Capture backgrounds in their true perspective
Tele-lenses tend to suck the background in when you zoom in really close with them. Anything behind the subject will appear larger than they actually are in real life. Wide angle lenses, on the other hand, tend to push things back in perspective. Thus, with a wide angle lens things appear more natural.
Arguments against wide angle lenses
Unfortunately, even the best travel photography lens has its Achilles Heel. The most rigorous argument against these lenses have been the severe barrel distortion that they suffer from. Wider the lens the more pronounced seem to be the distortion. Almost all of that can be corrected in Lightroom and Photoshop. So that’s not an issue anymore. In anyways when shooting landscapes, street photography etc. barrel and pincushion distortion is not going to make too much of an effect. The question is can you make portraits using an ultra-wide angle or wide angle lens? The answer is yes you can. The trick is in never getting too close to your subject and always keeping the subject near the middle of the frame.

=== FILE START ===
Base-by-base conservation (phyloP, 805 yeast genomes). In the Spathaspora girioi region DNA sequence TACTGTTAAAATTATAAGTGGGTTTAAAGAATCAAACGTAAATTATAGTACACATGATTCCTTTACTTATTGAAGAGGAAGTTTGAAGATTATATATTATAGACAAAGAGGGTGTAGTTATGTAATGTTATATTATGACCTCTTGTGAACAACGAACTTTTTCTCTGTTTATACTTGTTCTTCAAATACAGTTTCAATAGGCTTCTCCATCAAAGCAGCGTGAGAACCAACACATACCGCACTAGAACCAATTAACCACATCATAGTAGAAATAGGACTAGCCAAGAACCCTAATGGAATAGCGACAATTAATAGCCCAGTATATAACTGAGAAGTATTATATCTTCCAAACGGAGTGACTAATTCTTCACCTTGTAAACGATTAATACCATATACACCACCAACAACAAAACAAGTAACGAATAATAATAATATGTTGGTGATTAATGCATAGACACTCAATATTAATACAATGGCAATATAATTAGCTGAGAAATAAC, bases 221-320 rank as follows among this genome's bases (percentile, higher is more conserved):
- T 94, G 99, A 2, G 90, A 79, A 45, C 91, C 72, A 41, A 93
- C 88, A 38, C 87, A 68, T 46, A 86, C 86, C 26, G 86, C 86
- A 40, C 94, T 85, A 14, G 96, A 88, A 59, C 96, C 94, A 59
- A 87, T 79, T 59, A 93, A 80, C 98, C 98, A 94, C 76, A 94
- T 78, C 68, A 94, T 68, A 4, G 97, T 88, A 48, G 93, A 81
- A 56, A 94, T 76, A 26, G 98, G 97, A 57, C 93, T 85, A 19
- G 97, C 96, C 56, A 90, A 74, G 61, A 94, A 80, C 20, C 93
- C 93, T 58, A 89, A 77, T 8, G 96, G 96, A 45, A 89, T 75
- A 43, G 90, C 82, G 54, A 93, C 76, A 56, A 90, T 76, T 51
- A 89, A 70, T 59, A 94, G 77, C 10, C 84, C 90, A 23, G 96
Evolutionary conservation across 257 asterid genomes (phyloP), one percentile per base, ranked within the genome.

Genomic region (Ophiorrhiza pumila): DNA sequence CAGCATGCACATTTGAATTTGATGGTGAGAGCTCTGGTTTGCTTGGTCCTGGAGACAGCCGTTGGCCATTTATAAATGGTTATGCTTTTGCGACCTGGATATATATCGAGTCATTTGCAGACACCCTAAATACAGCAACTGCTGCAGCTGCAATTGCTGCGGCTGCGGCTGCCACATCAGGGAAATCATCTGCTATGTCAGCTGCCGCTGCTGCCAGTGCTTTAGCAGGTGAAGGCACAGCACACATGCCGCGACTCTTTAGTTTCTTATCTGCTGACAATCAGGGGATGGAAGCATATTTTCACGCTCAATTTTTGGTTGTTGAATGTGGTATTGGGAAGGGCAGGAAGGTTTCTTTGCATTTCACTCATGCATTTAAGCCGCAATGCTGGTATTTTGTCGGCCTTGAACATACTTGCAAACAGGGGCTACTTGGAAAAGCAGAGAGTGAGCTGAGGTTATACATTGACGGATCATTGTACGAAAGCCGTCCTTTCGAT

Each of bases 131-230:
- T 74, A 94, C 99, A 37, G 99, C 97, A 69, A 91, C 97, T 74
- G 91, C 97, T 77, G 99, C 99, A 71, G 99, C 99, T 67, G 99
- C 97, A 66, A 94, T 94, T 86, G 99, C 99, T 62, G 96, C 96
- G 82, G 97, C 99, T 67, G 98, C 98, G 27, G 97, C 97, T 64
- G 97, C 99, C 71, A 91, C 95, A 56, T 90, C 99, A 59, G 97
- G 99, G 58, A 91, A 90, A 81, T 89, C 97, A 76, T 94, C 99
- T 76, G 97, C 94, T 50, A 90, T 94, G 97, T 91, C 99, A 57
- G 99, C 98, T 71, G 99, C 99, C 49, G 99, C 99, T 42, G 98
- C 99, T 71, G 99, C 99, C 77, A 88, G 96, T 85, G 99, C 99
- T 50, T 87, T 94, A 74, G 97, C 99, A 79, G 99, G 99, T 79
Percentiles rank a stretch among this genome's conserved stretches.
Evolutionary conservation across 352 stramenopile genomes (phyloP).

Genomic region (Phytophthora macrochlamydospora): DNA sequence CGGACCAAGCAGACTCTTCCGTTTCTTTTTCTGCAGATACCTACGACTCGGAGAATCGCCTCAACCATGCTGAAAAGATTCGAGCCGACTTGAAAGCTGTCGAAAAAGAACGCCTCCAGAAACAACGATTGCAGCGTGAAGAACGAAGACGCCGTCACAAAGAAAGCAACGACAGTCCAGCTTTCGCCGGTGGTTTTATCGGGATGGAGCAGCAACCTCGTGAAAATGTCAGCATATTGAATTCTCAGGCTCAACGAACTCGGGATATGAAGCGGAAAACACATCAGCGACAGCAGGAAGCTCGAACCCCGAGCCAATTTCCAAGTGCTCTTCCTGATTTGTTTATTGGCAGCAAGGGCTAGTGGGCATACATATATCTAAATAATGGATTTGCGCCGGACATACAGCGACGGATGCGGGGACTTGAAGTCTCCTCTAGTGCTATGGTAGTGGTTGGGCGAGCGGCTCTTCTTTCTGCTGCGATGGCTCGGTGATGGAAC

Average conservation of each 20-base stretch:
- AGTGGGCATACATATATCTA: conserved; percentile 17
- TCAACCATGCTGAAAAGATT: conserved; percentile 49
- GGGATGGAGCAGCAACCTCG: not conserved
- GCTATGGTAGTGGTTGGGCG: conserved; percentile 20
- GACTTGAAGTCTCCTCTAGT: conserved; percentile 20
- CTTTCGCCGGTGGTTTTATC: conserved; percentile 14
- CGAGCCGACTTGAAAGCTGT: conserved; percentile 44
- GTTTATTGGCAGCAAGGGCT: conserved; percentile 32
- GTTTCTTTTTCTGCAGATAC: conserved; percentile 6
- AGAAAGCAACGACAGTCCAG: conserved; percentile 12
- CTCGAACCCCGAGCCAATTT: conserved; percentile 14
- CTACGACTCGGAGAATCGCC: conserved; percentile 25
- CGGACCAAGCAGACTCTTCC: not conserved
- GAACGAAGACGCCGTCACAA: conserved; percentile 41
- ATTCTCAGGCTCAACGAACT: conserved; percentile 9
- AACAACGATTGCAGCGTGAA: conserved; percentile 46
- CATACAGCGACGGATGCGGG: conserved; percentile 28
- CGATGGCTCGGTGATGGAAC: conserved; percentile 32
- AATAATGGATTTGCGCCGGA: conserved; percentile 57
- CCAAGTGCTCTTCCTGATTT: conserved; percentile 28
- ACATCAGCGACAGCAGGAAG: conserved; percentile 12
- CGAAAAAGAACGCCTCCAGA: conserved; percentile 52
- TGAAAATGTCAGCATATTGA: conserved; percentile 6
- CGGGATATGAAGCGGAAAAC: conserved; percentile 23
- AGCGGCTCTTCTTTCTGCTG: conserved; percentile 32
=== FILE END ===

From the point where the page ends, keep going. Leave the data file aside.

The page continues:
If you get too close facial features will appear distorted. In any case distortion will always happen towards the fringes of the frame. So, by keeping the subject in the middle you can avoid that. But on the plus side you capture a lot more of the scene thereby creating contextual portraits.